Journal of Obesity & Weight Loss Therapy
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The purpose of this study was to assess the affect of walking with a canine on heart rate (HR) and rating of perceived exertion
(RPE) during a 1 mile walk.
Subjects > 40 yo were recruited to participate in this study. Twenty individuals (Male=7, Female=13, Mean
52+8) completed the 2 experimental sessions, one with a canine and one without. Prior to these sessions, subjects categorized
themselves as having a low (n=8), moderate (n=8), or high (n=4) level of physical activity via the International Personal Activity
Questionnaire (IPAQ). During experimental sessions, subjects were randomly assigned to walk 1 mile on a track with or without
a canine while RPE and HR were assessed every ? mile. Subjects served as their own controls, returning in < 1 week to repeat
the walk in the other condition.
In this small sample, no significant relationships were observed between variables; however, some interesting trends were
observed. In high activity subjects, HR was lower in the canine condition suggesting less physical effort (Mean
+ 12.5, Mean
=137 + 11.9). In contrast, in moderate and low activity subjects HR was increased in the canine condition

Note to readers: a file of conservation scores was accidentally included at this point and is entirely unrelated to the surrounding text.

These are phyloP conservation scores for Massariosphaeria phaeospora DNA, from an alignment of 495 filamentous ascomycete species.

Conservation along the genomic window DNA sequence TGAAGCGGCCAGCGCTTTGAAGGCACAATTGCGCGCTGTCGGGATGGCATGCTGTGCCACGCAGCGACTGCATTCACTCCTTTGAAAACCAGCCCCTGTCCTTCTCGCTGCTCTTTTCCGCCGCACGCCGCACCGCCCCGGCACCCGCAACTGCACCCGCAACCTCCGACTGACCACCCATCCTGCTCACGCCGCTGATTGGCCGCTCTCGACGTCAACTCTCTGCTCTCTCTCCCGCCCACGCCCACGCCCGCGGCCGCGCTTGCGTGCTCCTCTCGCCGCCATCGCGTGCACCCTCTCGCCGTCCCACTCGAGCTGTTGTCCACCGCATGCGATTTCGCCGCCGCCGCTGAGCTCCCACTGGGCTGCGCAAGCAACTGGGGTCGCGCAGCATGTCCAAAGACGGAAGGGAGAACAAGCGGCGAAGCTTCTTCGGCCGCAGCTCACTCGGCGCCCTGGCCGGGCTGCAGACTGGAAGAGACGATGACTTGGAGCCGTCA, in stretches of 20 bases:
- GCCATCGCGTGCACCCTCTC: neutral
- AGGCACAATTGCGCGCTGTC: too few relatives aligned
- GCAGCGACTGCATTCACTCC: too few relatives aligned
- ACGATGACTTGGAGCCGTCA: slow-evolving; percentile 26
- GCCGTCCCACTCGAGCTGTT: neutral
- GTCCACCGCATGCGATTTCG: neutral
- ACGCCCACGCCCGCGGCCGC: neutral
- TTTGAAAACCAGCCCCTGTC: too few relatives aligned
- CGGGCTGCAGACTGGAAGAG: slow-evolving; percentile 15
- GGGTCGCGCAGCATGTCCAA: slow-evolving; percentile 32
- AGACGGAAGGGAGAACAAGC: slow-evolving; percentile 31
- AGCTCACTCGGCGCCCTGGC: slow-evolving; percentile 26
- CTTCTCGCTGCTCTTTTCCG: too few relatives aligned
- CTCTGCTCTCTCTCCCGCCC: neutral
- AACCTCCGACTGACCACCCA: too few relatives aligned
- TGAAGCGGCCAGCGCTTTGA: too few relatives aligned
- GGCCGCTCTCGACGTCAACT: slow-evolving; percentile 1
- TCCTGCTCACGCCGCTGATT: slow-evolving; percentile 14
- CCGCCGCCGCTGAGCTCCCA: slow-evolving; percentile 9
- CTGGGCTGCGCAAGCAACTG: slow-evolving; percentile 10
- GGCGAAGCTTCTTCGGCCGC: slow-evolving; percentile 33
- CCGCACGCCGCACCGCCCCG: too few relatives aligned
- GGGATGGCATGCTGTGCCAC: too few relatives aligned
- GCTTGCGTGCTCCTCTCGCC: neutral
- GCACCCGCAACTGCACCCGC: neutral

=124bpm + 11.1, Mean
=132.4bpm +10.5; Mean
=126.7bpm +18.9, Mean
=130.75bpm + 16.5). RPE
was same or decreased in all subjects in the canine condition.
Walking with a canine increased HR without increasing RPE in low and moderately active individuals in this study,
providing support for canine walking as an effective fitness activity.
Janet M. Cope completed her MS in Occupational Therapy from Springfield College, Springfield, MA and Ph.D in anthropology from the University
of Massachusetts, Amherst. She is an associate professor in the Department of Physical Therapy Education, Elon University, Elon, NC, where she
teaches human anatomy. Dr. Cope is investigating the relationship between canines and humans as it relates to fitness
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